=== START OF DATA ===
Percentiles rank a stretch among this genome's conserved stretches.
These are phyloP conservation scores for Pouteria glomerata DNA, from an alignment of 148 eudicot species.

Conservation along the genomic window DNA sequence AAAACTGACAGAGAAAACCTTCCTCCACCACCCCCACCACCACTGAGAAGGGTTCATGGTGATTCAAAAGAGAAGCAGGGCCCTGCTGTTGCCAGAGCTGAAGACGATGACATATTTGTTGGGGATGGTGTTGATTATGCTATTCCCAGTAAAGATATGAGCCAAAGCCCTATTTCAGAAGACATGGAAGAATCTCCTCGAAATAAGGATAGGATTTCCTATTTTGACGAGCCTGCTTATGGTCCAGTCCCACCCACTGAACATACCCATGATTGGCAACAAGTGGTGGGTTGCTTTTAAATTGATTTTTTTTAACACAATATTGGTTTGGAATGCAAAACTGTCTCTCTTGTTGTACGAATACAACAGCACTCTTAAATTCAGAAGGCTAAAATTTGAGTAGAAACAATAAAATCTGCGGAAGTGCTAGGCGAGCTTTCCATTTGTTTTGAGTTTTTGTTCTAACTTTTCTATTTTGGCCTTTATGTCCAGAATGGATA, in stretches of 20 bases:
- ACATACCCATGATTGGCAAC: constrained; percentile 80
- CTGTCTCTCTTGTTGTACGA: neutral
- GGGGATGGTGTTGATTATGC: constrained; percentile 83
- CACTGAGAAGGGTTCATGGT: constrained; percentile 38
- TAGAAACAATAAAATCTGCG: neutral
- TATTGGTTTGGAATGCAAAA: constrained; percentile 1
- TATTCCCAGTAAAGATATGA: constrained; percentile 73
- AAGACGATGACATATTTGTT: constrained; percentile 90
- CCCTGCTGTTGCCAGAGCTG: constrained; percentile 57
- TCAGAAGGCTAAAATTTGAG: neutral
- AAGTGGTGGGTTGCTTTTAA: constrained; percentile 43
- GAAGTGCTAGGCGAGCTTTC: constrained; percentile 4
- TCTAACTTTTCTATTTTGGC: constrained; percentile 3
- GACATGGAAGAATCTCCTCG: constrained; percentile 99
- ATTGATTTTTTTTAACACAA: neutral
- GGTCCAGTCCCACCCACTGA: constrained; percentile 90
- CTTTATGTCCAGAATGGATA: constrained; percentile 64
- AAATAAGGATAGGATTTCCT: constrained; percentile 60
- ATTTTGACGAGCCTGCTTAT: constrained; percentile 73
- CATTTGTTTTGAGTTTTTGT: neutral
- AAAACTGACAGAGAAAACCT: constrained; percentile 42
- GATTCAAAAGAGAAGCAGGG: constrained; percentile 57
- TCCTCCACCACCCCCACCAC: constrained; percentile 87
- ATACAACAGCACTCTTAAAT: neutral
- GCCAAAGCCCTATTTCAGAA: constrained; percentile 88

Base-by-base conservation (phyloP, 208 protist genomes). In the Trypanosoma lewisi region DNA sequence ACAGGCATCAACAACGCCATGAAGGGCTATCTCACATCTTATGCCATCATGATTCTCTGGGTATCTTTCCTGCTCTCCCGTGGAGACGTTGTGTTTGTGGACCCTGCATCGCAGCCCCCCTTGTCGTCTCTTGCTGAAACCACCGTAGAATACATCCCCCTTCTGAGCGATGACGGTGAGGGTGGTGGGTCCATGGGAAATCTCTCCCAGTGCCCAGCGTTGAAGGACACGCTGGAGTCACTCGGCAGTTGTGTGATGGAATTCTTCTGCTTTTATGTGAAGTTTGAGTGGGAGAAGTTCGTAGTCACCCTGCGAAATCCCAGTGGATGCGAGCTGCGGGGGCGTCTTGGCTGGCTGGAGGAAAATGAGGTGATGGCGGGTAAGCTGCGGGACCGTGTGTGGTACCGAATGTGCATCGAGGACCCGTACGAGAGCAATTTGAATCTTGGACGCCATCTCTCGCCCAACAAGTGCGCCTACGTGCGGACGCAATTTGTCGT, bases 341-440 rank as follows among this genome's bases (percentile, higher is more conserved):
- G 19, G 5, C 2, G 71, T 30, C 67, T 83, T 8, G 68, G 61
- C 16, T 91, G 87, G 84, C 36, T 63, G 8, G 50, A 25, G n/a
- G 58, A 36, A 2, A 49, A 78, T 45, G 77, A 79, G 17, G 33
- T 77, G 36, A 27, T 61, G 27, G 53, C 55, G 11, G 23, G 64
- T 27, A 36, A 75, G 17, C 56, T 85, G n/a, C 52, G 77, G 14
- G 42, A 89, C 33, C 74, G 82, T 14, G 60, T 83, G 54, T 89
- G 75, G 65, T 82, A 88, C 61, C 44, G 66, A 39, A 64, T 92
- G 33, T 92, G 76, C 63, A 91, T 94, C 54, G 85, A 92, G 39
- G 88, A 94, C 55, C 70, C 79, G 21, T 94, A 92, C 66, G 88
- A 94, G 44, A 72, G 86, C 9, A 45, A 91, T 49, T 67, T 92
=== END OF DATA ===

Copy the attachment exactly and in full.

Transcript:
Percentiles rank a stretch among this genome's conserved stretches.
These are phyloP conservation scores for Pouteria glomerata DNA, from an alignment of 148 eudicot species.

Conservation along the genomic window DNA sequence AAAACTGACAGAGAAAACCTTCCTCCACCACCCCCACCACCACTGAGAAGGGTTCATGGTGATTCAAAAGAGAAGCAGGGCCCTGCTGTTGCCAGAGCTGAAGACGATGACATATTTGTTGGGGATGGTGTTGATTATGCTATTCCCAGTAAAGATATGAGCCAAAGCCCTATTTCAGAAGACATGGAAGAATCTCCTCGAAATAAGGATAGGATTTCCTATTTTGACGAGCCTGCTTATGGTCCAGTCCCACCCACTGAACATACCCATGATTGGCAACAAGTGGTGGGTTGCTTTTAAATTGATTTTTTTTAACACAATATTGGTTTGGAATGCAAAACTGTCTCTCTTGTTGTACGAATACAACAGCACTCTTAAATTCAGAAGGCTAAAATTTGAGTAGAAACAATAAAATCTGCGGAAGTGCTAGGCGAGCTTTCCATTTGTTTTGAGTTTTTGTTCTAACTTTTCTATTTTGGCCTTTATGTCCAGAATGGATA, in stretches of 20 bases:
- ACATACCCATGATTGGCAAC: constrained; percentile 80
- CTGTCTCTCTTGTTGTACGA: neutral
- GGGGATGGTGTTGATTATGC: constrained; percentile 83
- CACTGAGAAGGGTTCATGGT: constrained; percentile 38
- TAGAAACAATAAAATCTGCG: neutral
- TATTGGTTTGGAATGCAAAA: constrained; percentile 1
- TATTCCCAGTAAAGATATGA: constrained; percentile 73
- AAGACGATGACATATTTGTT: constrained; percentile 90
- CCCTGCTGTTGCCAGAGCTG: constrained; percentile 57
- TCAGAAGGCTAAAATTTGAG: neutral
- AAGTGGTGGGTTGCTTTTAA: constrained; percentile 43
- GAAGTGCTAGGCGAGCTTTC: constrained; percentile 4
- TCTAACTTTTCTATTTTGGC: constrained; percentile 3
- GACATGGAAGAATCTCCTCG: constrained; percentile 99
- ATTGATTTTTTTTAACACAA: neutral
- GGTCCAGTCCCACCCACTGA: constrained; percentile 90
- CTTTATGTCCAGAATGGATA: constrained; percentile 64
- AAATAAGGATAGGATTTCCT: constrained; percentile 60
- ATTTTGACGAGCCTGCTTAT: constrained; percentile 73
- CATTTGTTTTGAGTTTTTGT: neutral
- AAAACTGACAGAGAAAACCT: constrained; percentile 42
- GATTCAAAAGAGAAGCAGGG: constrained; percentile 57
- TCCTCCACCACCCCCACCAC: constrained; percentile 87
- ATACAACAGCACTCTTAAAT: neutral
- GCCAAAGCCCTATTTCAGAA: constrained; percentile 88

Base-by-base conservation (phyloP, 208 protist genomes). In the Trypanosoma lewisi region DNA sequence ACAGGCATCAACAACGCCATGAAGGGCTATCTCACATCTTATGCCATCATGATTCTCTGGGTATCTTTCCTGCTCTCCCGTGGAGACGTTGTGTTTGTGGACCCTGCATCGCAGCCCCCCTTGTCGTCTCTTGCTGAAACCACCGTAGAATACATCCCCCTTCTGAGCGATGACGGTGAGGGTGGTGGGTCCATGGGAAATCTCTCCCAGTGCCCAGCGTTGAAGGACACGCTGGAGTCACTCGGCAGTTGTGTGATGGAATTCTTCTGCTTTTATGTGAAGTTTGAGTGGGAGAAGTTCGTAGTCACCCTGCGAAATCCCAGTGGATGCGAGCTGCGGGGGCGTCTTGGCTGGCTGGAGGAAAATGAGGTGATGGCGGGTAAGCTGCGGGACCGTGTGTGGTACCGAATGTGCATCGAGGACCCGTACGAGAGCAATTTGAATCTTGGACGCCATCTCTCGCCCAACAAGTGCGCCTACGTGCGGACGCAATTTGTCGT, bases 341-440 rank as follows among this genome's bases (percentile, higher is more conserved):
- G 19, G 5, C 2, G 71, T 30, C 67, T 83, T 8, G 68, G 61
- C 16, T 91, G 87, G 84, C 36, T 63, G 8, G 50, A 25, G n/a
- G 58, A 36, A 2, A 49, A 78, T 45, G 77, A 79, G 17, G 33
- T 77, G 36, A 27, T 61, G 27, G 53, C 55, G 11, G 23, G 64
- T 27, A 36, A 75, G 17, C 56, T 85, G n/a, C 52, G 77, G 14
- G 42, A 89, C 33, C 74, G 82, T 14, G 60, T 83, G 54, T 89
- G 75, G 65, T 82, A 88, C 61, C 44, G 66, A 39, A 64, T 92
- G 33, T 92, G 76, C 63, A 91, T 94, C 54, G 85, A 92, G 39
- G 88, A 94, C 55, C 70, C 79, G 21, T 94, A 92, C 66, G 88
- A 94, G 44, A 72, G 86, C 9, A 45, A 91, T 49, T 67, T 92